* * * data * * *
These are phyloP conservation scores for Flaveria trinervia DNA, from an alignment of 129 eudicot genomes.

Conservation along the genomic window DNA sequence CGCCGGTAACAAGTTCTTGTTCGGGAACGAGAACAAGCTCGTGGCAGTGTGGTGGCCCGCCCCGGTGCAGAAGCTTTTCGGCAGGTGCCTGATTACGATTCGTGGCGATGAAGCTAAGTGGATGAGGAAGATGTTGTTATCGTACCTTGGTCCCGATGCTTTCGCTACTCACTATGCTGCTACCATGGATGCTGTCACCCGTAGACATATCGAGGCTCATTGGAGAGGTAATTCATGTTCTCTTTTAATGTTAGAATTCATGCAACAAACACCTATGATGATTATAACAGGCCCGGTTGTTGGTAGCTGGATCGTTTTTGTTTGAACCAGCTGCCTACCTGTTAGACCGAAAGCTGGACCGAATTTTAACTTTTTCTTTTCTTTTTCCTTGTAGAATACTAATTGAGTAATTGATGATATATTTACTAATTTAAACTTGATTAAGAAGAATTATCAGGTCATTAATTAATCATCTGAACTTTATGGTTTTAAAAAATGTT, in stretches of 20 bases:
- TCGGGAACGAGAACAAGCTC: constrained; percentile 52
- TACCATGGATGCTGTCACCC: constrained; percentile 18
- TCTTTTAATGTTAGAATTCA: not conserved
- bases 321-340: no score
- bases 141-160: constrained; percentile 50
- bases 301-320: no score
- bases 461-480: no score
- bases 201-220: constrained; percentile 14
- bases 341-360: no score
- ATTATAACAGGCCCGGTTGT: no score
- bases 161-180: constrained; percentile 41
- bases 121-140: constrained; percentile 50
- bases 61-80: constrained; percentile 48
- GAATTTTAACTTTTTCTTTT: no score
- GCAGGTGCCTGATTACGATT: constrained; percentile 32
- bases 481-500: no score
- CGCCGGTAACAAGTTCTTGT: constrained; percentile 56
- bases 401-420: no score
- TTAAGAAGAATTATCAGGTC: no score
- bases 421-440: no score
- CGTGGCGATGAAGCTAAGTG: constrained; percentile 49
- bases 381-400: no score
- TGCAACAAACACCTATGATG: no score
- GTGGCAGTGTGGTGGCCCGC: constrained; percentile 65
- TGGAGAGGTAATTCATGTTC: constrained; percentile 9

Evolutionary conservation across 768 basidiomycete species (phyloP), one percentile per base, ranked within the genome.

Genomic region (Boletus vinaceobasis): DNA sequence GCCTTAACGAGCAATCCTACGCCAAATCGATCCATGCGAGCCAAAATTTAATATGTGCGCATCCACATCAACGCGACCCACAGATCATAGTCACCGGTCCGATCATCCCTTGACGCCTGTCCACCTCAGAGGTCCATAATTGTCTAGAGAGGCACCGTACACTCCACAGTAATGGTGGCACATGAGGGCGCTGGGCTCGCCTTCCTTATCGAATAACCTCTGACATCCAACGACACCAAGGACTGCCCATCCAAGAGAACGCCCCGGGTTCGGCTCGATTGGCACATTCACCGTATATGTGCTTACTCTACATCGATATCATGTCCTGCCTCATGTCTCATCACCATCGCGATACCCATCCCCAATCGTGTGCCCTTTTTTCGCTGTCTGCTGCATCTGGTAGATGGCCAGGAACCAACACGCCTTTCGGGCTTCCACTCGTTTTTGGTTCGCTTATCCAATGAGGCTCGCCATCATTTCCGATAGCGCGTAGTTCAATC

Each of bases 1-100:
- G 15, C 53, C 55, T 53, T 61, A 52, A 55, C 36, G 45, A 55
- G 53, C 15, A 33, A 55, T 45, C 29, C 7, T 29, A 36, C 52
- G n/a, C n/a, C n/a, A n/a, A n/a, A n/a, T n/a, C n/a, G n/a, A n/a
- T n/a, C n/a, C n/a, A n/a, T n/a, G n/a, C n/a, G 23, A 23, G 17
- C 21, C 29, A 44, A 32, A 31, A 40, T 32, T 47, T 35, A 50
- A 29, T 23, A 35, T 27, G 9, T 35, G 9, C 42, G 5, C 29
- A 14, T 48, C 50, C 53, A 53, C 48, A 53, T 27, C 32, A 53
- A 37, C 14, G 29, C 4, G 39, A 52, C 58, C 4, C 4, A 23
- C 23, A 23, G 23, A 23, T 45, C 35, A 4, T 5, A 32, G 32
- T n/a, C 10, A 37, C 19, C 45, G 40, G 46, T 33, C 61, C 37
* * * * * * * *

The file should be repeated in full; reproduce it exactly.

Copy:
These are phyloP conservation scores for Flaveria trinervia DNA, from an alignment of 129 eudicot genomes.

Conservation along the genomic window DNA sequence CGCCGGTAACAAGTTCTTGTTCGGGAACGAGAACAAGCTCGTGGCAGTGTGGTGGCCCGCCCCGGTGCAGAAGCTTTTCGGCAGGTGCCTGATTACGATTCGTGGCGATGAAGCTAAGTGGATGAGGAAGATGTTGTTATCGTACCTTGGTCCCGATGCTTTCGCTACTCACTATGCTGCTACCATGGATGCTGTCACCCGTAGACATATCGAGGCTCATTGGAGAGGTAATTCATGTTCTCTTTTAATGTTAGAATTCATGCAACAAACACCTATGATGATTATAACAGGCCCGGTTGTTGGTAGCTGGATCGTTTTTGTTTGAACCAGCTGCCTACCTGTTAGACCGAAAGCTGGACCGAATTTTAACTTTTTCTTTTCTTTTTCCTTGTAGAATACTAATTGAGTAATTGATGATATATTTACTAATTTAAACTTGATTAAGAAGAATTATCAGGTCATTAATTAATCATCTGAACTTTATGGTTTTAAAAAATGTT, in stretches of 20 bases:
- TCGGGAACGAGAACAAGCTC: constrained; percentile 52
- TACCATGGATGCTGTCACCC: constrained; percentile 18
- TCTTTTAATGTTAGAATTCA: not conserved
- bases 321-340: no score
- bases 141-160: constrained; percentile 50
- bases 301-320: no score
- bases 461-480: no score
- bases 201-220: constrained; percentile 14
- bases 341-360: no score
- ATTATAACAGGCCCGGTTGT: no score
- bases 161-180: constrained; percentile 41
- bases 121-140: constrained; percentile 50
- bases 61-80: constrained; percentile 48
- GAATTTTAACTTTTTCTTTT: no score
- GCAGGTGCCTGATTACGATT: constrained; percentile 32
- bases 481-500: no score
- CGCCGGTAACAAGTTCTTGT: constrained; percentile 56
- bases 401-420: no score
- TTAAGAAGAATTATCAGGTC: no score
- bases 421-440: no score
- CGTGGCGATGAAGCTAAGTG: constrained; percentile 49
- bases 381-400: no score
- TGCAACAAACACCTATGATG: no score
- GTGGCAGTGTGGTGGCCCGC: constrained; percentile 65
- TGGAGAGGTAATTCATGTTC: constrained; percentile 9

Evolutionary conservation across 768 basidiomycete species (phyloP), one percentile per base, ranked within the genome.

Genomic region (Boletus vinaceobasis): DNA sequence GCCTTAACGAGCAATCCTACGCCAAATCGATCCATGCGAGCCAAAATTTAATATGTGCGCATCCACATCAACGCGACCCACAGATCATAGTCACCGGTCCGATCATCCCTTGACGCCTGTCCACCTCAGAGGTCCATAATTGTCTAGAGAGGCACCGTACACTCCACAGTAATGGTGGCACATGAGGGCGCTGGGCTCGCCTTCCTTATCGAATAACCTCTGACATCCAACGACACCAAGGACTGCCCATCCAAGAGAACGCCCCGGGTTCGGCTCGATTGGCACATTCACCGTATATGTGCTTACTCTACATCGATATCATGTCCTGCCTCATGTCTCATCACCATCGCGATACCCATCCCCAATCGTGTGCCCTTTTTTCGCTGTCTGCTGCATCTGGTAGATGGCCAGGAACCAACACGCCTTTCGGGCTTCCACTCGTTTTTGGTTCGCTTATCCAATGAGGCTCGCCATCATTTCCGATAGCGCGTAGTTCAATC

Each of bases 1-100:
- G 15, C 53, C 55, T 53, T 61, A 52, A 55, C 36, G 45, A 55
- G 53, C 15, A 33, A 55, T 45, C 29, C 7, T 29, A 36, C 52
- G n/a, C n/a, C n/a, A n/a, A n/a, A n/a, T n/a, C n/a, G n/a, A n/a
- T n/a, C n/a, C n/a, A n/a, T n/a, G n/a, C n/a, G 23, A 23, G 17
- C 21, C 29, A 44, A 32, A 31, A 40, T 32, T 47, T 35, A 50
- A 29, T 23, A 35, T 27, G 9, T 35, G 9, C 42, G 5, C 29
- A 14, T 48, C 50, C 53, A 53, C 48, A 53, T 27, C 32, A 53
- A 37, C 14, G 29, C 4, G 39, A 52, C 58, C 4, C 4, A 23
- C 23, A 23, G 23, A 23, T 45, C 35, A 4, T 5, A 32, G 32
- T n/a, C 10, A 37, C 19, C 45, G 40, G 46, T 33, C 61, C 37